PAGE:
Now do you really expect us to leave with all of our unanswered questions and not look for answers online?

Fat chance, unless you have the very obedient, compliant patient of 30 years ago. If someone else has driven us to the appointment, we may already be researching MS on our smart phones in the car on the ride home.

We leave the doctor’s office wondering what can we do; what will make a difference for us and our MS. And it is only natural that people search out support and information in places other than their health care provider’s office.

A quality online community

A quality online patient community offers support, compassion, and someone to listen and acknowledge our doubts and fears, 24/7 and all at no charge on our own time schedule.

Increasingly, online sites also include life style support and coping skills to face the daily challenges of MS.

Unless your practice is in an exceptional MS center that offers programming, counseling, exercise and diet counseling, social work and much more, the entire package of wellness services we need can’t be accessed by a visit to our doctor.

See the value of online communities

Rather than seeing online MS communities as a competitor that undermines patient care, I encourage you to research sites such as what has been developed at MultipleSclerosis.net and embrace their value.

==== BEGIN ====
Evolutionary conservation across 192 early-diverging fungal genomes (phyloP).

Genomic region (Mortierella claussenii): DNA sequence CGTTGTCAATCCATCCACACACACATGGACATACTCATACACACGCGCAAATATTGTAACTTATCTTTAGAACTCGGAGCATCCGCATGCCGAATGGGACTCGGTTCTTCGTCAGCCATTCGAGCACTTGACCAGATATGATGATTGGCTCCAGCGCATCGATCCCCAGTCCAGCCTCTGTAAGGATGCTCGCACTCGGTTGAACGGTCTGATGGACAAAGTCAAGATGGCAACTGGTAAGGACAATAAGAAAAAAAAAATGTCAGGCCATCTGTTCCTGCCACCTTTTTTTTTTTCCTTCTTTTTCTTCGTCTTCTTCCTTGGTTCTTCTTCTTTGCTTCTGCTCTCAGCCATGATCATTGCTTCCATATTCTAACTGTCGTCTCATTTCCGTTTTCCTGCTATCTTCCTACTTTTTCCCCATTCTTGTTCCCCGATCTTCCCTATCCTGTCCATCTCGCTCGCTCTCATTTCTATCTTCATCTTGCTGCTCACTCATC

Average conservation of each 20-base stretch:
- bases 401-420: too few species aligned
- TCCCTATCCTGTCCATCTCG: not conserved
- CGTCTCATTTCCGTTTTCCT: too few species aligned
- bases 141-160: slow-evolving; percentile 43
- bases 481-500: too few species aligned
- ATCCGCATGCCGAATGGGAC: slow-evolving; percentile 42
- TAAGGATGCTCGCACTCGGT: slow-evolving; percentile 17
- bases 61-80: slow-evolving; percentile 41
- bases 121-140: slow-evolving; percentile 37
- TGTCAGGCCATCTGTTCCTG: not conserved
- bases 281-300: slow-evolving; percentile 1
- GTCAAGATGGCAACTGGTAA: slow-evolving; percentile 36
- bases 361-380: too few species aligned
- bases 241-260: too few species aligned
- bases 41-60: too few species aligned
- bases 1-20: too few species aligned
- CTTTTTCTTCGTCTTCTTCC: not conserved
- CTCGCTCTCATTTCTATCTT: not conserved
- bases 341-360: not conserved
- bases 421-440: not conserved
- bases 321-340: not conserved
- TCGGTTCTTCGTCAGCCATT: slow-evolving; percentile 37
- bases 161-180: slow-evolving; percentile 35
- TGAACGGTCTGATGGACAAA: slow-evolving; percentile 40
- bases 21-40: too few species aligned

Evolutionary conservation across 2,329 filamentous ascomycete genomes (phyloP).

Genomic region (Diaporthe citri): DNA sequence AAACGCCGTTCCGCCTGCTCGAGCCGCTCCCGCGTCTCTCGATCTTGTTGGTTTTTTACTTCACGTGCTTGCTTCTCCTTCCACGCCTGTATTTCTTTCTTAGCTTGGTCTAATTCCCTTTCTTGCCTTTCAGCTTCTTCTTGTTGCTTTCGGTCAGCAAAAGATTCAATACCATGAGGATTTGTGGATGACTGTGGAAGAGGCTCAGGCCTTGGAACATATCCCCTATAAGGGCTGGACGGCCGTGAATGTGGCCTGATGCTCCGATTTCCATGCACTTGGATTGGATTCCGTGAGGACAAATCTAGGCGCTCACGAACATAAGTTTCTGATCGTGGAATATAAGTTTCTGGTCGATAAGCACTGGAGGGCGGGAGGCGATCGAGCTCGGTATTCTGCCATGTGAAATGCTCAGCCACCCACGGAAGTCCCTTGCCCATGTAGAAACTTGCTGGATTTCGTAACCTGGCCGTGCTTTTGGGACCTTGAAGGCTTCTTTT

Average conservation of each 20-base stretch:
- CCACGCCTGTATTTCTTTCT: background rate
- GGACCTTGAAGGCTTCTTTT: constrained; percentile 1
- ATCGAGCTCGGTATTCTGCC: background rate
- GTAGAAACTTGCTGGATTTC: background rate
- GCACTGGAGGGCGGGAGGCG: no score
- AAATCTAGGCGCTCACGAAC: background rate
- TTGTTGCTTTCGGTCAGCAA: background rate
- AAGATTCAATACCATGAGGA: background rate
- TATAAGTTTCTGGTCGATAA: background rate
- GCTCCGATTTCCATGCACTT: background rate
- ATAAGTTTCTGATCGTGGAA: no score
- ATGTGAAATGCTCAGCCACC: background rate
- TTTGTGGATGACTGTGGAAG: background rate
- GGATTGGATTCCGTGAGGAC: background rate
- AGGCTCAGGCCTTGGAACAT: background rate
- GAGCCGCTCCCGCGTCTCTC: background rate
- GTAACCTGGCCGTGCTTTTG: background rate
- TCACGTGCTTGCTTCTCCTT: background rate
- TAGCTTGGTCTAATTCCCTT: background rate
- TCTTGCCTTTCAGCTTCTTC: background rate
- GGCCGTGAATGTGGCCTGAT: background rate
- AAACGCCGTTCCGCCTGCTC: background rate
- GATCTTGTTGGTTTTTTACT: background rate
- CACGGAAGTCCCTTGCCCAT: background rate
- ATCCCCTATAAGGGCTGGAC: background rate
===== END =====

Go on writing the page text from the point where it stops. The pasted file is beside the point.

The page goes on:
I normally don’t encourage troll behavior, but if you don’t know what is available online, the best way to learn is to lurk in the shadows. You may be surprised how these communities function, the depth and breadth of knowledge content, and the self-monitoring of incorrect information. The National MS Society, CMSC’s venture with the MS Nurses, and Health Union’s MS site are great places to begin. The content in MultipleSclerosis.net is vetted by medical authorities and patient conversations are monitored and strict rules of community engagement are enforced.

Knowledge is power

Schoolhouse Rock taught us a basic lesson – knowledge is power. In a disease like MS that takes away control, regaining power through knowledge is an elementary way to improve our lives.

Online communities are a wellness tool that doctors and nurses can’t provide on their own.

As our providers, I encourage you to dispense more than drugs and medical advice. Compile and share a list of resources for your patients to give guided direction to find appropriate online support, a key to living well with MS.

When you become guides for our journey with MS, empowering us with the tools to find ways to coexist with this chronic disease and not just our doctors, we may even view you as a partner in our care.

And who knows, I may have to change my disclosure to say I really like doctors.

This article represents the opinions, thoughts, and experiences of the author; none of this content has been paid for by any advertiser. The MultipleSclerosis.net team does not recommend or endorse any products or treatments discussed herein. Learn more about how we maintain editorial integrity here.

Comments

View Comments (5)

Poll